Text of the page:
Signaling Pathways for Translation
The articles in the present volume are by major contributors to our under standing of signaling pathways affecting protein synthesis. They focus pri marily on two extracellular anabolic signals, although others are included as well. Insulin is one of the best-studied extracellular regulators of protein syn thesis. Several of the known pathways for regulation of protein synthesis were elucidated using insulin-dependent systems. Regulation of protein synthesis by amino acids, by contrast, is an emerging field that has recently received a great deal of attention. The dual role of amino acids as substrates for protein syn thesis and regulators of the overall process has only recently been recognized. Since amino acids serve as precursors for proteins, one might expect that with holding an essential amino acid would inhibit the elongation phase. Surpris ingly, research has shown that it is the initiation phase of protein synthesis that is restricted during amino acid starvation. Understanding the mechanisms by which the biosynthesis of proteins is reg ulated is important for several reasons. Protein synthesis consumes a major portion of the cellular ATP that is generated. Therefore, small changes in protein synthesis can have great consequences for cellular energy metabolism. Translation is also a major site for control of gene expression, since messenger RNAs differ widely in translational efficiency, and changes to the protein syn thesis machinery can differentially affect recruitment of individual mRNAs.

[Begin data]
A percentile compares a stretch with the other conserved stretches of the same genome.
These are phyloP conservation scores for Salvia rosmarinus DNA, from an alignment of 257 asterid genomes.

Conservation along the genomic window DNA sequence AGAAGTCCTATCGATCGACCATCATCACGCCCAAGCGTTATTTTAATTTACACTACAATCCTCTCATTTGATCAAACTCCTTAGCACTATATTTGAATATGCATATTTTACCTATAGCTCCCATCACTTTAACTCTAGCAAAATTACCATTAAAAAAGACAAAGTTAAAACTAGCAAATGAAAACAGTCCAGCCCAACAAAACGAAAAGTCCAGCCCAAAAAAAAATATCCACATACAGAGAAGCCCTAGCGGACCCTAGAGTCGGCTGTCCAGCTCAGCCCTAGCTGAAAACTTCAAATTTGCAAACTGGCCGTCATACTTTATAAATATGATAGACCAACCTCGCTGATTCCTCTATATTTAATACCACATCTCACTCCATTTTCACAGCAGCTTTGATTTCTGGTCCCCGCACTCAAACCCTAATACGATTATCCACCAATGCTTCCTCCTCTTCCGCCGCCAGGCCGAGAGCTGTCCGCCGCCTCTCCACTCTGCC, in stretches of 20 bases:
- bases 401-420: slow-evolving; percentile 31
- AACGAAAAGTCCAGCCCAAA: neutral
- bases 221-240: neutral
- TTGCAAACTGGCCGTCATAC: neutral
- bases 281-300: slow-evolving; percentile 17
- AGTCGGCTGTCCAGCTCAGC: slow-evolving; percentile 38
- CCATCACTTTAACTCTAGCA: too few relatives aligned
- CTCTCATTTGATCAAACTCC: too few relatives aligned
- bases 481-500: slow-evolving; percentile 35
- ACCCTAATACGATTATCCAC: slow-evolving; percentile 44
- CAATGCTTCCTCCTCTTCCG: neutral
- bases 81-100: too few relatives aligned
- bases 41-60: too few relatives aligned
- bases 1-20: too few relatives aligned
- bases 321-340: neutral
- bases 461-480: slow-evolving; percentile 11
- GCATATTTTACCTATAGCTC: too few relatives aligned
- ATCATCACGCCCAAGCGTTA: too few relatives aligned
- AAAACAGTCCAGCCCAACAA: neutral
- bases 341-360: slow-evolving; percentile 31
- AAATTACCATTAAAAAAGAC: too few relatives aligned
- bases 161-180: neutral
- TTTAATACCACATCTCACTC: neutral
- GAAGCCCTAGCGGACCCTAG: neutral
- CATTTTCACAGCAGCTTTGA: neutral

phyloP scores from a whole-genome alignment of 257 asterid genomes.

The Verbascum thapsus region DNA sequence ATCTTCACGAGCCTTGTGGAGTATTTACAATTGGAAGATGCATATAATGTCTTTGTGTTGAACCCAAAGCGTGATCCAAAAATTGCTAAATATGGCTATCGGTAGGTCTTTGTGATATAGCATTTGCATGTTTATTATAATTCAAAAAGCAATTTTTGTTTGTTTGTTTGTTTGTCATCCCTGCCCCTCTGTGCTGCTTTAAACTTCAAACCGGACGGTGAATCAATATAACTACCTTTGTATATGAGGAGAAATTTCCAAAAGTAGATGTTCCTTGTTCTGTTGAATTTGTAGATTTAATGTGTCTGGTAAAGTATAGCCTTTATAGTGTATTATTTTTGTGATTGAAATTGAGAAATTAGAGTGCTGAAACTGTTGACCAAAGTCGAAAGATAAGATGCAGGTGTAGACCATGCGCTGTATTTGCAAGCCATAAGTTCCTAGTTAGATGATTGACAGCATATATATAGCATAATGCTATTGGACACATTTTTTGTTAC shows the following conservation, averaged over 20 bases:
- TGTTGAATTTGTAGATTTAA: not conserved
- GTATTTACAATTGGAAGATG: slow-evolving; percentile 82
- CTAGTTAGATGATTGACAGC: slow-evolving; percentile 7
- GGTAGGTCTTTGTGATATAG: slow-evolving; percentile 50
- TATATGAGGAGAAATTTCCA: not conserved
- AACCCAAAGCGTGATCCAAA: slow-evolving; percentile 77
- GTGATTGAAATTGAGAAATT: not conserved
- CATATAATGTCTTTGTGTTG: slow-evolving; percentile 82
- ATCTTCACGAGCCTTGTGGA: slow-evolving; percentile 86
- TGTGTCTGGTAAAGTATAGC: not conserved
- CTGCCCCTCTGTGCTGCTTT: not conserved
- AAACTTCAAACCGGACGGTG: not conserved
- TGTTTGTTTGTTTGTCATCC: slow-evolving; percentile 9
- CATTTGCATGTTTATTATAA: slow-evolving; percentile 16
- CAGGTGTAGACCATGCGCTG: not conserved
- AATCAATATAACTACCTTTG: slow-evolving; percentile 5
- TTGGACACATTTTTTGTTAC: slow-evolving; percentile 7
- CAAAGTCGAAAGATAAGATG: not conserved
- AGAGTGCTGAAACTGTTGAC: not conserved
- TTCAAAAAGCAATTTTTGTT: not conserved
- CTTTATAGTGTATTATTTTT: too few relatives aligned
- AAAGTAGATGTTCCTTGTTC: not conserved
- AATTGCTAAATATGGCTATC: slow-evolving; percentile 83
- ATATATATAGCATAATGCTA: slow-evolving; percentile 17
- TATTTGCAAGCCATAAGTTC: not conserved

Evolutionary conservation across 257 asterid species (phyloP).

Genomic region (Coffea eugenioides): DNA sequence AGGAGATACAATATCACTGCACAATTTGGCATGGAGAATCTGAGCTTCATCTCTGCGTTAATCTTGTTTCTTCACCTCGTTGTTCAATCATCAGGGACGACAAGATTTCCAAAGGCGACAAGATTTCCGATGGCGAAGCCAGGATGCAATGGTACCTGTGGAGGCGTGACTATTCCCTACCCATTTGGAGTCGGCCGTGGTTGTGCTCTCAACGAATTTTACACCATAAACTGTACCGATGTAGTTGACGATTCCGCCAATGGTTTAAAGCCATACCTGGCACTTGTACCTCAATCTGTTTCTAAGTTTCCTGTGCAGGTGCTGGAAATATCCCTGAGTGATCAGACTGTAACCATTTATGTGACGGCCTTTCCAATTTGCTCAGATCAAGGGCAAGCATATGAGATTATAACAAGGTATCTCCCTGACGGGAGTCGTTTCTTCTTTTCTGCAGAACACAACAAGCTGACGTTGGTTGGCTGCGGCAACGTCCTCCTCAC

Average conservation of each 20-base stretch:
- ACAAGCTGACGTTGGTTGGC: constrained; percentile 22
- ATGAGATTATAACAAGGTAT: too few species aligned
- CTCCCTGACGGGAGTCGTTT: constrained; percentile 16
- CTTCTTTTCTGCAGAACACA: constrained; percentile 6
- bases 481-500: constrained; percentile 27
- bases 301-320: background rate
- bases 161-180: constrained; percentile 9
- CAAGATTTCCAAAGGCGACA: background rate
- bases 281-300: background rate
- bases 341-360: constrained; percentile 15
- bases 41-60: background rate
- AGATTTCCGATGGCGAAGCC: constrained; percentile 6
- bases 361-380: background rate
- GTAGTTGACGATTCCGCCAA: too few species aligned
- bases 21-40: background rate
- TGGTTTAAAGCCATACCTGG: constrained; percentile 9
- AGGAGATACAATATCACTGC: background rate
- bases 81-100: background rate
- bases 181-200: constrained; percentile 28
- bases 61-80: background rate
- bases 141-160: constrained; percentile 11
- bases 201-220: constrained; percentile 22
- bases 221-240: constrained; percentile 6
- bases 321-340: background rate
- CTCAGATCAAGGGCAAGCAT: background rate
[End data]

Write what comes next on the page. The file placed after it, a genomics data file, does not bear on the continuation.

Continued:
Concise presentation of translational control through anabolic signals